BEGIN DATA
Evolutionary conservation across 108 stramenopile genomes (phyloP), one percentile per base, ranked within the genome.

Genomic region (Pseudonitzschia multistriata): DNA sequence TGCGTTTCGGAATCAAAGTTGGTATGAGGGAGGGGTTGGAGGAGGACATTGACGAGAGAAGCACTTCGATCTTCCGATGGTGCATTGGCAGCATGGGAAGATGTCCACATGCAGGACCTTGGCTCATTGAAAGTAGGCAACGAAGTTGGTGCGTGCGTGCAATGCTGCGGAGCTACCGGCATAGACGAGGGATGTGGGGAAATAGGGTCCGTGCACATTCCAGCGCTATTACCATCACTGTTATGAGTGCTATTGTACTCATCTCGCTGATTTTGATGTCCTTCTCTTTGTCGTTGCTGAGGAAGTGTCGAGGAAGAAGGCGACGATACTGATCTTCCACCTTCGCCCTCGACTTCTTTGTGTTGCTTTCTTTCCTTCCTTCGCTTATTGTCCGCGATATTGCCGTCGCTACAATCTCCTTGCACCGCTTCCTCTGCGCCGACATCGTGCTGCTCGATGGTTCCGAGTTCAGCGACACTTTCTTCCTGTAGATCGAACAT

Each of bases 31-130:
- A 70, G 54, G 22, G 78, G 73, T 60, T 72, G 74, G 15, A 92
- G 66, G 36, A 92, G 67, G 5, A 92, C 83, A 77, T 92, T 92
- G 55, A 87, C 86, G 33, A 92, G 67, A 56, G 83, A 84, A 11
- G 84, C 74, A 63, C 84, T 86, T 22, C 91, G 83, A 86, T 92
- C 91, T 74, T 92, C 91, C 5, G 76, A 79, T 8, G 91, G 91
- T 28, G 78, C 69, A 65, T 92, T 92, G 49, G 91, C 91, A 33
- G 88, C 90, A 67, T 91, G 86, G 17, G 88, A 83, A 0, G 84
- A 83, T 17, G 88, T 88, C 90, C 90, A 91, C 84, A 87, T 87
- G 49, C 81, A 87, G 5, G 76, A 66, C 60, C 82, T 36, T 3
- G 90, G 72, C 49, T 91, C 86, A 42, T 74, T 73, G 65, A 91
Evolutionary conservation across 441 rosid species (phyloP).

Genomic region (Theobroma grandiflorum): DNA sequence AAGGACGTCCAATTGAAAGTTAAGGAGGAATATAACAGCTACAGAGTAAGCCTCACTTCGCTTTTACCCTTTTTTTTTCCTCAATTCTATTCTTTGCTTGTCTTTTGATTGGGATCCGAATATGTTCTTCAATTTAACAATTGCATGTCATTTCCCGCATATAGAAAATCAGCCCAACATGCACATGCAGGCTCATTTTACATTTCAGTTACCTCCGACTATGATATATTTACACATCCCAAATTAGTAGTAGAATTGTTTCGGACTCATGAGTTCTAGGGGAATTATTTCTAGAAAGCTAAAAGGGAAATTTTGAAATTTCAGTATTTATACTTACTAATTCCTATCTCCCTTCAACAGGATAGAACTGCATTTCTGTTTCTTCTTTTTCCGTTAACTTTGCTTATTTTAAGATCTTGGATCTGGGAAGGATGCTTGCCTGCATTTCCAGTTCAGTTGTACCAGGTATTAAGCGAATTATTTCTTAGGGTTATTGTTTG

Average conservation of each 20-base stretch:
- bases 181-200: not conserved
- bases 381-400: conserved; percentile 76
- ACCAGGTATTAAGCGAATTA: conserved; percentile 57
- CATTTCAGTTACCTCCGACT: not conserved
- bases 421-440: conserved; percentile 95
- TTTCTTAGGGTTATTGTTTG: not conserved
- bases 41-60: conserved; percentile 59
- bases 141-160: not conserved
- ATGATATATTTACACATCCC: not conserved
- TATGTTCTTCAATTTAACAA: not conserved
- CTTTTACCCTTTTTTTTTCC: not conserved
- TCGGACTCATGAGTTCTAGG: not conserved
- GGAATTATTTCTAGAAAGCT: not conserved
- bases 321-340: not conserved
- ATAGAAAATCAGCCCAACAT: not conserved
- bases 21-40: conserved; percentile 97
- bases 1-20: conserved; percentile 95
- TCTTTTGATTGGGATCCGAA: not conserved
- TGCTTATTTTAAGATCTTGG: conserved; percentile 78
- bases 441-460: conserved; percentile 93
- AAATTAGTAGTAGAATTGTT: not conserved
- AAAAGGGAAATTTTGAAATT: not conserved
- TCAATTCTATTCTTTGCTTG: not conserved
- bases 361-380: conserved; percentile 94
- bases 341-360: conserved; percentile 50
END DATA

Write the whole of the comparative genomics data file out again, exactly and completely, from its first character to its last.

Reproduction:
Evolutionary conservation across 108 stramenopile genomes (phyloP), one percentile per base, ranked within the genome.

Genomic region (Pseudonitzschia multistriata): DNA sequence TGCGTTTCGGAATCAAAGTTGGTATGAGGGAGGGGTTGGAGGAGGACATTGACGAGAGAAGCACTTCGATCTTCCGATGGTGCATTGGCAGCATGGGAAGATGTCCACATGCAGGACCTTGGCTCATTGAAAGTAGGCAACGAAGTTGGTGCGTGCGTGCAATGCTGCGGAGCTACCGGCATAGACGAGGGATGTGGGGAAATAGGGTCCGTGCACATTCCAGCGCTATTACCATCACTGTTATGAGTGCTATTGTACTCATCTCGCTGATTTTGATGTCCTTCTCTTTGTCGTTGCTGAGGAAGTGTCGAGGAAGAAGGCGACGATACTGATCTTCCACCTTCGCCCTCGACTTCTTTGTGTTGCTTTCTTTCCTTCCTTCGCTTATTGTCCGCGATATTGCCGTCGCTACAATCTCCTTGCACCGCTTCCTCTGCGCCGACATCGTGCTGCTCGATGGTTCCGAGTTCAGCGACACTTTCTTCCTGTAGATCGAACAT

Each of bases 31-130:
- A 70, G 54, G 22, G 78, G 73, T 60, T 72, G 74, G 15, A 92
- G 66, G 36, A 92, G 67, G 5, A 92, C 83, A 77, T 92, T 92
- G 55, A 87, C 86, G 33, A 92, G 67, A 56, G 83, A 84, A 11
- G 84, C 74, A 63, C 84, T 86, T 22, C 91, G 83, A 86, T 92
- C 91, T 74, T 92, C 91, C 5, G 76, A 79, T 8, G 91, G 91
- T 28, G 78, C 69, A 65, T 92, T 92, G 49, G 91, C 91, A 33
- G 88, C 90, A 67, T 91, G 86, G 17, G 88, A 83, A 0, G 84
- A 83, T 17, G 88, T 88, C 90, C 90, A 91, C 84, A 87, T 87
- G 49, C 81, A 87, G 5, G 76, A 66, C 60, C 82, T 36, T 3
- G 90, G 72, C 49, T 91, C 86, A 42, T 74, T 73, G 65, A 91
Evolutionary conservation across 441 rosid species (phyloP).

Genomic region (Theobroma grandiflorum): DNA sequence AAGGACGTCCAATTGAAAGTTAAGGAGGAATATAACAGCTACAGAGTAAGCCTCACTTCGCTTTTACCCTTTTTTTTTCCTCAATTCTATTCTTTGCTTGTCTTTTGATTGGGATCCGAATATGTTCTTCAATTTAACAATTGCATGTCATTTCCCGCATATAGAAAATCAGCCCAACATGCACATGCAGGCTCATTTTACATTTCAGTTACCTCCGACTATGATATATTTACACATCCCAAATTAGTAGTAGAATTGTTTCGGACTCATGAGTTCTAGGGGAATTATTTCTAGAAAGCTAAAAGGGAAATTTTGAAATTTCAGTATTTATACTTACTAATTCCTATCTCCCTTCAACAGGATAGAACTGCATTTCTGTTTCTTCTTTTTCCGTTAACTTTGCTTATTTTAAGATCTTGGATCTGGGAAGGATGCTTGCCTGCATTTCCAGTTCAGTTGTACCAGGTATTAAGCGAATTATTTCTTAGGGTTATTGTTTG

Average conservation of each 20-base stretch:
- bases 181-200: not conserved
- bases 381-400: conserved; percentile 76
- ACCAGGTATTAAGCGAATTA: conserved; percentile 57
- CATTTCAGTTACCTCCGACT: not conserved
- bases 421-440: conserved; percentile 95
- TTTCTTAGGGTTATTGTTTG: not conserved
- bases 41-60: conserved; percentile 59
- bases 141-160: not conserved
- ATGATATATTTACACATCCC: not conserved
- TATGTTCTTCAATTTAACAA: not conserved
- CTTTTACCCTTTTTTTTTCC: not conserved
- TCGGACTCATGAGTTCTAGG: not conserved
- GGAATTATTTCTAGAAAGCT: not conserved
- bases 321-340: not conserved
- ATAGAAAATCAGCCCAACAT: not conserved
- bases 21-40: conserved; percentile 97
- bases 1-20: conserved; percentile 95
- TCTTTTGATTGGGATCCGAA: not conserved
- TGCTTATTTTAAGATCTTGG: conserved; percentile 78
- bases 441-460: conserved; percentile 93
- AAATTAGTAGTAGAATTGTT: not conserved
- AAAAGGGAAATTTTGAAATT: not conserved
- TCAATTCTATTCTTTGCTTG: not conserved
- bases 361-380: conserved; percentile 94
- bases 341-360: conserved; percentile 50